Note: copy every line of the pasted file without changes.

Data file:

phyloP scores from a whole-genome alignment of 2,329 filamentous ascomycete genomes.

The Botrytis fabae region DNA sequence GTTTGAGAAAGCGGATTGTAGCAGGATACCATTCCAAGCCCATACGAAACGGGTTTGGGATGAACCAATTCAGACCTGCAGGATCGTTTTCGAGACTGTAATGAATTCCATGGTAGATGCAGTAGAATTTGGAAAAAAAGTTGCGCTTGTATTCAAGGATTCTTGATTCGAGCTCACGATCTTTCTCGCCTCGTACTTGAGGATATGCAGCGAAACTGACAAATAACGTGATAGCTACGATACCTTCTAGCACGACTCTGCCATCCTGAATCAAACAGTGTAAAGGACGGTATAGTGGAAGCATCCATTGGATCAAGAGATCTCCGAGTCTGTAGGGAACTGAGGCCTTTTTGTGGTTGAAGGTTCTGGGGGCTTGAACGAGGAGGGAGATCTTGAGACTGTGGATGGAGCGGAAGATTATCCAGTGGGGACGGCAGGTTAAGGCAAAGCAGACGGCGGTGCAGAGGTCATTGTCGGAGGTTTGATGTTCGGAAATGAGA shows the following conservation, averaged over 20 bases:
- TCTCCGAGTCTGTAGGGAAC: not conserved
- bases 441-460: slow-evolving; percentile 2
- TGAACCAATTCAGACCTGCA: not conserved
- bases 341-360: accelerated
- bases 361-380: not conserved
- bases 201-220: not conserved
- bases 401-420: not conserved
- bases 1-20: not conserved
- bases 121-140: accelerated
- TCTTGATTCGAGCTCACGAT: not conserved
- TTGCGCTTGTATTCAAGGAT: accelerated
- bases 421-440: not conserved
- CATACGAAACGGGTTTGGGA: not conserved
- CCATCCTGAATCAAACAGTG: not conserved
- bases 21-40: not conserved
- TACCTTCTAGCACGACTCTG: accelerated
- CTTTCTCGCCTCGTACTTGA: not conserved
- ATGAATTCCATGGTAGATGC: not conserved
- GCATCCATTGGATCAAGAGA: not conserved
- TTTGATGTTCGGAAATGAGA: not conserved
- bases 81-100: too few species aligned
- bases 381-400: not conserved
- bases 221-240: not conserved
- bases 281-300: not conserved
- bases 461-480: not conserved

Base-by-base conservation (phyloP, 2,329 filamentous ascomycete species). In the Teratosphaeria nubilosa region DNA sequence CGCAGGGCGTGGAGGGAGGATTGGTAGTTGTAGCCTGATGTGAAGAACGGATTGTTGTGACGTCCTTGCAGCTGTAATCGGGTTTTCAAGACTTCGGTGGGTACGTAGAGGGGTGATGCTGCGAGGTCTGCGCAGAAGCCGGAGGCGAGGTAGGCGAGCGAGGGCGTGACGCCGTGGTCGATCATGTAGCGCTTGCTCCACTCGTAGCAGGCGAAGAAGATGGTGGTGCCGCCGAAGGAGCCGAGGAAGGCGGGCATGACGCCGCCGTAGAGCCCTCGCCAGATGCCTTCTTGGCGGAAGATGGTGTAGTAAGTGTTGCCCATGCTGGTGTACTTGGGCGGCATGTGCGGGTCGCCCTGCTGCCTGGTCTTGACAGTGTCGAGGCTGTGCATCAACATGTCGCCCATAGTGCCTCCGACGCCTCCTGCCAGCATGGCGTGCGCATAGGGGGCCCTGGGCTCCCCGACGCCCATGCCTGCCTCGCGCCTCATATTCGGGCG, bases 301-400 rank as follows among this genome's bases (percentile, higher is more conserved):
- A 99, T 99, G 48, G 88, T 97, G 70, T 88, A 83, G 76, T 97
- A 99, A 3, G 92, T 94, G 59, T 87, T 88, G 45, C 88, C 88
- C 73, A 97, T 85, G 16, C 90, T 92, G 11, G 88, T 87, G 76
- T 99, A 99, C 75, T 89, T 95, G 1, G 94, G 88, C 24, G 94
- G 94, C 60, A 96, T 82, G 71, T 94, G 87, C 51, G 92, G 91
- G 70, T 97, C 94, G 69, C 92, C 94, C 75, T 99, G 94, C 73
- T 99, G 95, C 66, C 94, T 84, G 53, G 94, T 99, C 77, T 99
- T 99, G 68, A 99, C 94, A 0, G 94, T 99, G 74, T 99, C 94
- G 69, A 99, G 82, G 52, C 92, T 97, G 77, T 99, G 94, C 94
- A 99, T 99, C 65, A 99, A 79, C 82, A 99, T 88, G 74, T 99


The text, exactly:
phyloP scores from a whole-genome alignment of 2,329 filamentous ascomycete genomes.

The Botrytis fabae region DNA sequence GTTTGAGAAAGCGGATTGTAGCAGGATACCATTCCAAGCCCATACGAAACGGGTTTGGGATGAACCAATTCAGACCTGCAGGATCGTTTTCGAGACTGTAATGAATTCCATGGTAGATGCAGTAGAATTTGGAAAAAAAGTTGCGCTTGTATTCAAGGATTCTTGATTCGAGCTCACGATCTTTCTCGCCTCGTACTTGAGGATATGCAGCGAAACTGACAAATAACGTGATAGCTACGATACCTTCTAGCACGACTCTGCCATCCTGAATCAAACAGTGTAAAGGACGGTATAGTGGAAGCATCCATTGGATCAAGAGATCTCCGAGTCTGTAGGGAACTGAGGCCTTTTTGTGGTTGAAGGTTCTGGGGGCTTGAACGAGGAGGGAGATCTTGAGACTGTGGATGGAGCGGAAGATTATCCAGTGGGGACGGCAGGTTAAGGCAAAGCAGACGGCGGTGCAGAGGTCATTGTCGGAGGTTTGATGTTCGGAAATGAGA shows the following conservation, averaged over 20 bases:
- TCTCCGAGTCTGTAGGGAAC: not conserved
- bases 441-460: slow-evolving; percentile 2
- TGAACCAATTCAGACCTGCA: not conserved
- bases 341-360: accelerated
- bases 361-380: not conserved
- bases 201-220: not conserved
- bases 401-420: not conserved
- bases 1-20: not conserved
- bases 121-140: accelerated
- TCTTGATTCGAGCTCACGAT: not conserved
- TTGCGCTTGTATTCAAGGAT: accelerated
- bases 421-440: not conserved
- CATACGAAACGGGTTTGGGA: not conserved
- CCATCCTGAATCAAACAGTG: not conserved
- bases 21-40: not conserved
- TACCTTCTAGCACGACTCTG: accelerated
- CTTTCTCGCCTCGTACTTGA: not conserved
- ATGAATTCCATGGTAGATGC: not conserved
- GCATCCATTGGATCAAGAGA: not conserved
- TTTGATGTTCGGAAATGAGA: not conserved
- bases 81-100: too few species aligned
- bases 381-400: not conserved
- bases 221-240: not conserved
- bases 281-300: not conserved
- bases 461-480: not conserved

Base-by-base conservation (phyloP, 2,329 filamentous ascomycete species). In the Teratosphaeria nubilosa region DNA sequence CGCAGGGCGTGGAGGGAGGATTGGTAGTTGTAGCCTGATGTGAAGAACGGATTGTTGTGACGTCCTTGCAGCTGTAATCGGGTTTTCAAGACTTCGGTGGGTACGTAGAGGGGTGATGCTGCGAGGTCTGCGCAGAAGCCGGAGGCGAGGTAGGCGAGCGAGGGCGTGACGCCGTGGTCGATCATGTAGCGCTTGCTCCACTCGTAGCAGGCGAAGAAGATGGTGGTGCCGCCGAAGGAGCCGAGGAAGGCGGGCATGACGCCGCCGTAGAGCCCTCGCCAGATGCCTTCTTGGCGGAAGATGGTGTAGTAAGTGTTGCCCATGCTGGTGTACTTGGGCGGCATGTGCGGGTCGCCCTGCTGCCTGGTCTTGACAGTGTCGAGGCTGTGCATCAACATGTCGCCCATAGTGCCTCCGACGCCTCCTGCCAGCATGGCGTGCGCATAGGGGGCCCTGGGCTCCCCGACGCCCATGCCTGCCTCGCGCCTCATATTCGGGCG, bases 301-400 rank as follows among this genome's bases (percentile, higher is more conserved):
- A 99, T 99, G 48, G 88, T 97, G 70, T 88, A 83, G 76, T 97
- A 99, A 3, G 92, T 94, G 59, T 87, T 88, G 45, C 88, C 88
- C 73, A 97, T 85, G 16, C 90, T 92, G 11, G 88, T 87, G 76
- T 99, A 99, C 75, T 89, T 95, G 1, G 94, G 88, C 24, G 94
- G 94, C 60, A 96, T 82, G 71, T 94, G 87, C 51, G 92, G 91
- G 70, T 97, C 94, G 69, C 92, C 94, C 75, T 99, G 94, C 73
- T 99, G 95, C 66, C 94, T 84, G 53, G 94, T 99, C 77, T 99
- T 99, G 68, A 99, C 94, A 0, G 94, T 99, G 74, T 99, C 94
- G 69, A 99, G 82, G 52, C 92, T 97, G 77, T 99, G 94, C 94
- A 99, T 99, C 65, A 99, A 79, C 82, A 99, T 88, G 74, T 99